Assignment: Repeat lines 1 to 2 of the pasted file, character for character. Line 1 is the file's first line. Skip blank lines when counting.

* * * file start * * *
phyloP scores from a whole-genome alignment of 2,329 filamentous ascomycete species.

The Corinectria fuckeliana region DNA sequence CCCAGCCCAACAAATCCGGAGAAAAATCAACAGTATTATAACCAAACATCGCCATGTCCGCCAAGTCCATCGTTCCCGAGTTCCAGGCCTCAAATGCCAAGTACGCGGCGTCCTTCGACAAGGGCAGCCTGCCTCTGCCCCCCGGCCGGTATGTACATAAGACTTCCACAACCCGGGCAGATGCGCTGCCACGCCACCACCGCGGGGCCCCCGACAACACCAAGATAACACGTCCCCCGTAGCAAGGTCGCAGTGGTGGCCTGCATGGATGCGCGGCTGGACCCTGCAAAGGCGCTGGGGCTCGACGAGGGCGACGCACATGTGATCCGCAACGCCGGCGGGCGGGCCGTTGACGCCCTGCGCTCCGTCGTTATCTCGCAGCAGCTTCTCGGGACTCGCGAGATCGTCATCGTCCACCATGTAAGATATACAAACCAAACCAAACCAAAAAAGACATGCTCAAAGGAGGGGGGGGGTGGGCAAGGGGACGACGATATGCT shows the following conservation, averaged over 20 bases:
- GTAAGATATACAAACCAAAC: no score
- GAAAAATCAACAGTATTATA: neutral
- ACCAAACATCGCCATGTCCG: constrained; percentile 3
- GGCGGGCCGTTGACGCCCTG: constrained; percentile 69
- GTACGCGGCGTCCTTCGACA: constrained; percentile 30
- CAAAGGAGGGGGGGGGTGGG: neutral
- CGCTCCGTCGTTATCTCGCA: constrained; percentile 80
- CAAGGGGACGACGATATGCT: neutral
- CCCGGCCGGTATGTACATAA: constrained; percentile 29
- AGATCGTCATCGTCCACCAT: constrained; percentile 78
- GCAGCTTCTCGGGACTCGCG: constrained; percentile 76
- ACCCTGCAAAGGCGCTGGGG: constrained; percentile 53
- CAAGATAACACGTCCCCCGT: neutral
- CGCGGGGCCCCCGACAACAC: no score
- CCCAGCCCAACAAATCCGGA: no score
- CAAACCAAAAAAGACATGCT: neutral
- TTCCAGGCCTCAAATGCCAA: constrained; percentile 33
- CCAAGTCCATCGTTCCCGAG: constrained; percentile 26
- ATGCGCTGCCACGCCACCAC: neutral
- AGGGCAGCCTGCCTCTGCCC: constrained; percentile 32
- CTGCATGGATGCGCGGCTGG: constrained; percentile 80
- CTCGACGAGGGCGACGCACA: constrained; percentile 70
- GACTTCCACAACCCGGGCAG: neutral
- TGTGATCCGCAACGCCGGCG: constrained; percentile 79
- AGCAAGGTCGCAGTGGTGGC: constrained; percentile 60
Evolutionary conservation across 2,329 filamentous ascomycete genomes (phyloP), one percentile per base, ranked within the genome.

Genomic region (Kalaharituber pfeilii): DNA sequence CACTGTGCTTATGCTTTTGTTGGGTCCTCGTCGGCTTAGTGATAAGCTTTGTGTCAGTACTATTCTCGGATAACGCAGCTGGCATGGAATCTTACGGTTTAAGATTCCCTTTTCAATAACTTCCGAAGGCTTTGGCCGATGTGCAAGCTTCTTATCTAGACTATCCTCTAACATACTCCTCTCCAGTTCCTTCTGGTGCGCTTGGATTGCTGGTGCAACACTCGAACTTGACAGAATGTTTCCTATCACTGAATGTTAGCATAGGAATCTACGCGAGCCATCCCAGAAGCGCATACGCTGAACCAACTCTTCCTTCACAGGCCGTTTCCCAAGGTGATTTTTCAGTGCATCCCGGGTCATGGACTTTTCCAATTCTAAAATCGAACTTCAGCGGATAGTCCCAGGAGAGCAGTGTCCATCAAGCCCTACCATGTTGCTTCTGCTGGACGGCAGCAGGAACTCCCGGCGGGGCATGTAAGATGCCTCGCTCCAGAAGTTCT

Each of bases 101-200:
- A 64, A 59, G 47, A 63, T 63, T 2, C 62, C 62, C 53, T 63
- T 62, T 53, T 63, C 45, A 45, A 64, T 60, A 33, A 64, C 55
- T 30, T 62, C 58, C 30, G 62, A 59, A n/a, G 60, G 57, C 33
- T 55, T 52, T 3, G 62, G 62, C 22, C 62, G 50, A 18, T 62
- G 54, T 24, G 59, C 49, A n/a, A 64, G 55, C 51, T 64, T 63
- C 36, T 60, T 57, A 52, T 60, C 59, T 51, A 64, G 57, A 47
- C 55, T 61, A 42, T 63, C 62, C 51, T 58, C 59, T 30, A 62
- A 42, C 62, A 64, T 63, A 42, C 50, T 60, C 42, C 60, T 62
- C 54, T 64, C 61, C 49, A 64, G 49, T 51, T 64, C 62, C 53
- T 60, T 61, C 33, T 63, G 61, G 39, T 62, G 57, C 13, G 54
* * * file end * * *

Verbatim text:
phyloP scores from a whole-genome alignment of 2,329 filamentous ascomycete species.

The Corinectria fuckeliana region DNA sequence CCCAGCCCAACAAATCCGGAGAAAAATCAACAGTATTATAACCAAACATCGCCATGTCCGCCAAGTCCATCGTTCCCGAGTTCCAGGCCTCAAATGCCAAGTACGCGGCGTCCTTCGACAAGGGCAGCCTGCCTCTGCCCCCCGGCCGGTATGTACATAAGACTTCCACAACCCGGGCAGATGCGCTGCCACGCCACCACCGCGGGGCCCCCGACAACACCAAGATAACACGTCCCCCGTAGCAAGGTCGCAGTGGTGGCCTGCATGGATGCGCGGCTGGACCCTGCAAAGGCGCTGGGGCTCGACGAGGGCGACGCACATGTGATCCGCAACGCCGGCGGGCGGGCCGTTGACGCCCTGCGCTCCGTCGTTATCTCGCAGCAGCTTCTCGGGACTCGCGAGATCGTCATCGTCCACCATGTAAGATATACAAACCAAACCAAACCAAAAAAGACATGCTCAAAGGAGGGGGGGGGTGGGCAAGGGGACGACGATATGCT shows the following conservation, averaged over 20 bases: